The fourth of July is America’s Independence Day, celebrating their victory over England in the Revolutionary war which began on July 4, 1776. People all over the United States celebrate this holiday, traditionally using fireworks and grill outs to mark the event. Here you’ll find a little history on this holiday.
The Declaration of Independence
The fourth of July is considered to represent America’s birthday, as it was the day the Declaration of Independence was announced, which was basically a notice to England that their loyal colonists had decided to form their own country in the new world, and that they wanted to absolve themselves of all ties with England. It served as not only a declaration of Independence, but also a declaration of war, since England was not going to easily allow these “rebels” as they refer to them as to break ties with the motherland.
The declaration had actually been approved by Congress, however, two days prior, on July 2nd. They had been considering the matter since June of 1776. However, the holiday has always been traditionally celebrated on the fourth, beginning in 1777 when gunshots were fired in the morning and evening in Rhode Island in commemoration of the Colonists’ legal separation from the Kingdom of England.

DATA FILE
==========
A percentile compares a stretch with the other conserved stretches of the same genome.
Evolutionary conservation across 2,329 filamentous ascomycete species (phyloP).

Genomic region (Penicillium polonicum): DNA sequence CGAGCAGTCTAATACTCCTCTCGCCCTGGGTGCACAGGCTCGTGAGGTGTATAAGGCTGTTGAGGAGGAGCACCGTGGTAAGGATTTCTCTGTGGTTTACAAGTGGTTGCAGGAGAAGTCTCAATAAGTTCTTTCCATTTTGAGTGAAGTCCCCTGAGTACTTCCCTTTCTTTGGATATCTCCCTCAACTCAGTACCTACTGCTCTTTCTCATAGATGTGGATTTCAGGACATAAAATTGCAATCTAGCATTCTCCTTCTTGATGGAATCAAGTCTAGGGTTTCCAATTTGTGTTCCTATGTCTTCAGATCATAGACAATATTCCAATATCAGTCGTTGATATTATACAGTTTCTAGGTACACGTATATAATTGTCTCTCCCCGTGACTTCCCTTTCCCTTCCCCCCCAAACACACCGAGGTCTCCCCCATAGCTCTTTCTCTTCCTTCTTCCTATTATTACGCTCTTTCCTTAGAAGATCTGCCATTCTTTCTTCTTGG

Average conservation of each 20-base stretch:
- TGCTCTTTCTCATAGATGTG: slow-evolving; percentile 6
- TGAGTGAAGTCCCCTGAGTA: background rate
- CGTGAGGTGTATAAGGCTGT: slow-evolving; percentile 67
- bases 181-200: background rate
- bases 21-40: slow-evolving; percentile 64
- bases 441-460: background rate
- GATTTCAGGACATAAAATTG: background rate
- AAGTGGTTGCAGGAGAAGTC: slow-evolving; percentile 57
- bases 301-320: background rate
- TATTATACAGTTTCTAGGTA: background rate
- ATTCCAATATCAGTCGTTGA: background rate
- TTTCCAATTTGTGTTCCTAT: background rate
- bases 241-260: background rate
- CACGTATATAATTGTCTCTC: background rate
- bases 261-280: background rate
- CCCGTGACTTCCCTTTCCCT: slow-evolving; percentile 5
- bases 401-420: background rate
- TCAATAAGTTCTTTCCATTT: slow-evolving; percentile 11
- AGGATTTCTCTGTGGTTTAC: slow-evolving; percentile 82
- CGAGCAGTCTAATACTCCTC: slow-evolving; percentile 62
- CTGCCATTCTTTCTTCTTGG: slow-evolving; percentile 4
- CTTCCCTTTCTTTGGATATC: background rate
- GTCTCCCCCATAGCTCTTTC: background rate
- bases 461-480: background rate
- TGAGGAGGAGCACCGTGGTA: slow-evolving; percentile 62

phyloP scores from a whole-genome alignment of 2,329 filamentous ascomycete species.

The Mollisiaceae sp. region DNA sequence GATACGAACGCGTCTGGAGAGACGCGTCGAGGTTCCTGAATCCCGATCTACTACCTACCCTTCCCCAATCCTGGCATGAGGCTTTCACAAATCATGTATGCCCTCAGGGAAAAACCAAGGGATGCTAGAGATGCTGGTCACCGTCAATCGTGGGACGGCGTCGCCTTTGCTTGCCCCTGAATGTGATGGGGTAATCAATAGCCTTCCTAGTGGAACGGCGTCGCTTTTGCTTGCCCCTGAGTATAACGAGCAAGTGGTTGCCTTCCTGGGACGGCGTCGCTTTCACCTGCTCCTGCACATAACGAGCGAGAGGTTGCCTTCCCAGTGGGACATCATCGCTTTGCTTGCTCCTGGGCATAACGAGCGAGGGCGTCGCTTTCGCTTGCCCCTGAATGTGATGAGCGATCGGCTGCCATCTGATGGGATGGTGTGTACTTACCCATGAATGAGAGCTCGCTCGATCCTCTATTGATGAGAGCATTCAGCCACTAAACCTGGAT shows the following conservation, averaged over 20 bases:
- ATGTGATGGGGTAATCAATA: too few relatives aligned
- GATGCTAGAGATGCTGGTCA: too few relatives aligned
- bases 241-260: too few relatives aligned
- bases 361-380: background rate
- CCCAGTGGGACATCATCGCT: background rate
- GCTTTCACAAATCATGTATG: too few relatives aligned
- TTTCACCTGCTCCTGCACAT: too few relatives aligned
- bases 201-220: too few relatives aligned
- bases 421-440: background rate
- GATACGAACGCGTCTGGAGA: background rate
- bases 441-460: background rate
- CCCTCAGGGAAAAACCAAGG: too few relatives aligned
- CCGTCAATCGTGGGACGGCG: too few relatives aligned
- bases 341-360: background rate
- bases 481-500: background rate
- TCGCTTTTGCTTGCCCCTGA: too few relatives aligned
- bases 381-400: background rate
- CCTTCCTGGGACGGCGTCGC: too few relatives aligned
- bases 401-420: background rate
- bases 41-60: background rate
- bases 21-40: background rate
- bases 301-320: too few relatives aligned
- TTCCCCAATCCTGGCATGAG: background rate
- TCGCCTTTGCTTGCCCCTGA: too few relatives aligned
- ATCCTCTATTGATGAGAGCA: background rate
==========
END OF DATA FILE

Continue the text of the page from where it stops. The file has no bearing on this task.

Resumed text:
Establishment of the United States
The United States was established as a country in 1776. Prior to that it had been a collection of colonies made up of English settlers. Some of the colonists came to the united states to pursue religious freedom, while others saw the formation of colonies in the new world as an opportunity to make money by establishing themselves in the new world. Many colonists open businesses, which were heavily taxed by England.
The Boston Tea Party
During an event known as the Boston Tea Party, many settlers banded together and dumped crate after crate of tea in the Boston harbor. The message they were sending to England was twofold. One, they were saying that they refused to pay taxes on British items. Secondly, they were making a statement against England itself, since tea is the traditional drink of the English. This was one of the first events in the Revolutionary war.
The Fireworks Gala
Firework stands appear on highways, and many people enjoy fireworks displays cities wide, with many choosing to shoot fireworks off in the middle of cities, and even in their own backyards. Nearly every town has an official fireworks display, at which citizens gather around to watch the fireworks, and appreciate the country’s heritage. The fireworks that have become associated with the holiday are reminiscent of the lines from the country’s national Anthem that makes a reference to “bomb bursting in air” which as the song goes on to say “gave proof through the night that our flag was still there.”
While relations between England and the United States are now one of solidarity and alliance, there is no celebration of this holiday in England. Likely, it’s a part of their history they’d rather forget. In contrast, it’s a federal holiday in the United States of America, and a day which citizens of America will always remember and celebrate. The fourth of July is a holiday as American as baseball and apple pie.